It wouldn’t be long now, I thought. This is prime time. The next hour will be when it all happens, when all my hard work pays off. The sun is above the trees now, the darkness is gone. I can feel the warmth of the sun on my face, and I think to myself there is no other place in the whole world I would rather be on an early October morning. All the leaves are changing colors, most of the weeds are dead or dying, the birds are chirping and the squirrels are chattering. This is what makes it all worthwhile. All the work that goes into making this morning happen. All the sore muscles from carrying in the stand and getting it in place. All the complaints from my wife on how all I ever think about is hunting. To me its all worth it.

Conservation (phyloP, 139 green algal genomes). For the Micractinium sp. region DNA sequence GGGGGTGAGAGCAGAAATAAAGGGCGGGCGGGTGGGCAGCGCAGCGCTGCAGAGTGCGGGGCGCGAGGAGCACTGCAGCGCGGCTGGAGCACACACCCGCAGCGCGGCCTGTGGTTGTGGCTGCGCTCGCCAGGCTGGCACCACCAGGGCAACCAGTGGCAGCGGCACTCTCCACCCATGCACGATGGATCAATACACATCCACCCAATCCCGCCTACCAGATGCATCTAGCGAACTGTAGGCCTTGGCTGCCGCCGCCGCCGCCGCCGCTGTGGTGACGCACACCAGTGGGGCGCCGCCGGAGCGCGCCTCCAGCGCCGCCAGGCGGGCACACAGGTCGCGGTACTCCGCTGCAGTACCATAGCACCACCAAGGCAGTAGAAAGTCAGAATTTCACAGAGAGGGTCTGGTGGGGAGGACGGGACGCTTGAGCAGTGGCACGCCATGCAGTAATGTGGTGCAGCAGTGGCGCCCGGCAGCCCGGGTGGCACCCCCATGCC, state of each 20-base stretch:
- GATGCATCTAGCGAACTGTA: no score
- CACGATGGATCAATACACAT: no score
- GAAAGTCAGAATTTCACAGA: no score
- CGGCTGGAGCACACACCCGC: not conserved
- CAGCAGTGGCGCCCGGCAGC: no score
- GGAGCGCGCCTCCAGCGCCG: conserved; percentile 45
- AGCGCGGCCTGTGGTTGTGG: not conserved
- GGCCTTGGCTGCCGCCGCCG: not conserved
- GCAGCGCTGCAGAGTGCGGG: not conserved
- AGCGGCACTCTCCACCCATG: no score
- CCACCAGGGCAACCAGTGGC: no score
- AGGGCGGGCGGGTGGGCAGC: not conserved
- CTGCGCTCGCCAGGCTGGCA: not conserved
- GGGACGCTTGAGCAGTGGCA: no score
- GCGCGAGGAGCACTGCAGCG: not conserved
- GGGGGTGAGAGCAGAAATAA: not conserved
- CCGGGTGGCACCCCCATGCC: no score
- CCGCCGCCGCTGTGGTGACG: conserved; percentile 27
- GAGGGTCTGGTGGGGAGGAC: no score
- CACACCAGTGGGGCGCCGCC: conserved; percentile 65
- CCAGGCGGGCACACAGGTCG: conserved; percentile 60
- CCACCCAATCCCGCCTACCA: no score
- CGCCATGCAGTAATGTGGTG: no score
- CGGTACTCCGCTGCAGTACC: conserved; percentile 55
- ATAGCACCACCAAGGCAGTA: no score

My eyes are peeled and my ears are open just waiting to get a glimpse or hear a footstep of an approaching deer. After all, that’s what I am here for, isn’t it? After an hour or so it happens- I hear a twig snap in the leaves behind me! Could it be him? Could it be the buck of a lifetime? My heart is pounding so hard I can feel it in my eyes. My pulse is racing a mile a minute as I reach for my bow. This is it, I think to myself. Stay calm. Don’t be nervous. Don’t rush the shot. You have practiced all summer to be able to make a quick, clean kill. All these things are rushing through my mind as I slowly turn around so I can be in the perfect position for the shot to come. As I get turned all the way around and start scouring the woods in front of me for the approaching deer, it is then that I see what is making the noise in the leaves. It’s a nice eight point buck following a doe and they are headed straight for my stand. If they continue coming this way I would have the perfect broadside shot. The closer they got, the harder my heart would beat. Two more steps and the buck would be in the perfect spot for a double lung shot. Those two steps semed to take an eternity! Just then he made the last of those steps, I raised and drew my bow. I could see the razor sharp broadhead on the end of my arrow and I started envisioning it slicing through the buck’s lungs. In the little amount of time that it took me to draw my bow I had forgotten one thing- the doe! Just as I came to full draw she spotted my movement and let out a snort that made the hair on the back of my neck stand up. The buck and I both knew this was an alarm call and it didn’t take him any time at all to vacate the area with the doe trailing right behind him. With my heart still pounding, I watched them run farther and farther into the woods with every passing second. Finally I settled back into my seat and tried to slow my pulse rate down, before I keeled over with a heart attack! That was a rush that no drug could ever induce. I dont think there was anything in the world that could have made me feel any more alive than that thirty-second scenario that just took place.